Chick noir – or ‘domestic noir’ as the novelists themselves prefer it to be known as – has taken the book world by storm, but so far the sub-genre has not fared quite as well on the big screen.
David Fincher’s take on Gone Girl, arguably the book that paved the way for this new style of psychological thriller, was superb, perfectly capturing the sly wit and menace of Gillian Flynn’s masterful novel. However, the adaptation of S.J. Watson’s Before I Fall Asleep was less successful, and was transformed into a proficient but overly melodramatic chiller.
The latest domestic noir bestseller to hit the big screen, Paula Hawkins’ The Girl on the Train, sits somewhere between the two: while it’s not in the same class as Gone Girl, it’s an absorbing and ingeniously plotted tale of marital discord and murder.
Emily Blunt plays Rachel, the titular girl – well, woman really – on the train who becomes obsessed with a seemingly perfect couple – Scott (Luke Evans) and Megan (Haley Bennett) – who she sees each day from the window of her carriage. When the latter goes missing soon after being spotted with a mystery man, Rachel reports her suspicions to the police, but we soon learn that she is a far from reliable witness.
As well as being an alcoholic who lost her job months ago, she has been harassing her ex-husband Tom (Justin Theroux) and his new wife, Anna (Rebecca Ferguson), who live in the same street as the missing woman; she may have even confronted the missing woman on the night she disappeared, and as Rachel suffers from drunken blackouts, she begins to wonder whether she has done something really terrible…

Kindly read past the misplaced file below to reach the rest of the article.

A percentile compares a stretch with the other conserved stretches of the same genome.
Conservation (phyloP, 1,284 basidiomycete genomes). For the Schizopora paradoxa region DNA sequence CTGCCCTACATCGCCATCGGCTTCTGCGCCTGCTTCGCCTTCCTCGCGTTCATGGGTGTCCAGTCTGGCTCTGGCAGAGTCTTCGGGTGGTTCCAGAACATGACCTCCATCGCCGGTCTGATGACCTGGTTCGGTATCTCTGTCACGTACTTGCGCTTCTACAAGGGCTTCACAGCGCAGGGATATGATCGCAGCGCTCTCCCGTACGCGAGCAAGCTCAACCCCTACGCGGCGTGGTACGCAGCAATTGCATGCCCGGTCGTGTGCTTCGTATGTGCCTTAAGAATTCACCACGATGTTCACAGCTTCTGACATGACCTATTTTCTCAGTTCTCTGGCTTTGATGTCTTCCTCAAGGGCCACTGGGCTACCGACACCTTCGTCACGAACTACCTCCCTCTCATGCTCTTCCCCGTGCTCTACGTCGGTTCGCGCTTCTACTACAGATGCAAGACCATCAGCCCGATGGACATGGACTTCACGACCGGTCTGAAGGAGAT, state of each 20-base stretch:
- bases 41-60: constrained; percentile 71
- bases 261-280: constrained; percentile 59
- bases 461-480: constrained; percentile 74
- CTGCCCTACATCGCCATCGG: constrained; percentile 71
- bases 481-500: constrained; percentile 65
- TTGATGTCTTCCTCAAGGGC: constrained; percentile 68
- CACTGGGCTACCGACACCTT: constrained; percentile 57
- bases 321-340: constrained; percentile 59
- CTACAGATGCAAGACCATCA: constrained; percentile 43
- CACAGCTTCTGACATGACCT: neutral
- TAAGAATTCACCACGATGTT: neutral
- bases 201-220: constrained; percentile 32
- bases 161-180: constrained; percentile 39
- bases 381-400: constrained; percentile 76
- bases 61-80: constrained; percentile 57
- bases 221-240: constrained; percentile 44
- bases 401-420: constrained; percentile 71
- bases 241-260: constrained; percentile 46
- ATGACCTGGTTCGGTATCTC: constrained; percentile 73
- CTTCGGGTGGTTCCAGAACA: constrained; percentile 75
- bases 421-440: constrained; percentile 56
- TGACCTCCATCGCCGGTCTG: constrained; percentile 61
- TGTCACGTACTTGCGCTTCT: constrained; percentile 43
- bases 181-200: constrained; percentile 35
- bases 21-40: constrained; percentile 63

Blunt is terrific as a woman who begins to doubt her own sanity and she’s ably supported by Bennett, Ferguson and the rest of the talented ensemble. Director Tate Taylor (The Help) does a good job in sustaining the tension across the multiple time frames over which the story unfolds, although he is less successful at deploying red herrings and the finale is something of a letdown.
Nevertheless, fans of the novel will be pleased that it stays pretty faithful to the book (despite the setting switching from the UK to the US), while those who have never read it are in for a classy, twist-filled ride.
In cinemas: October 6, 2016
Starring: Emily Blunt, Haley Bennett, Justin Theroux
Directed by: Tate Taylor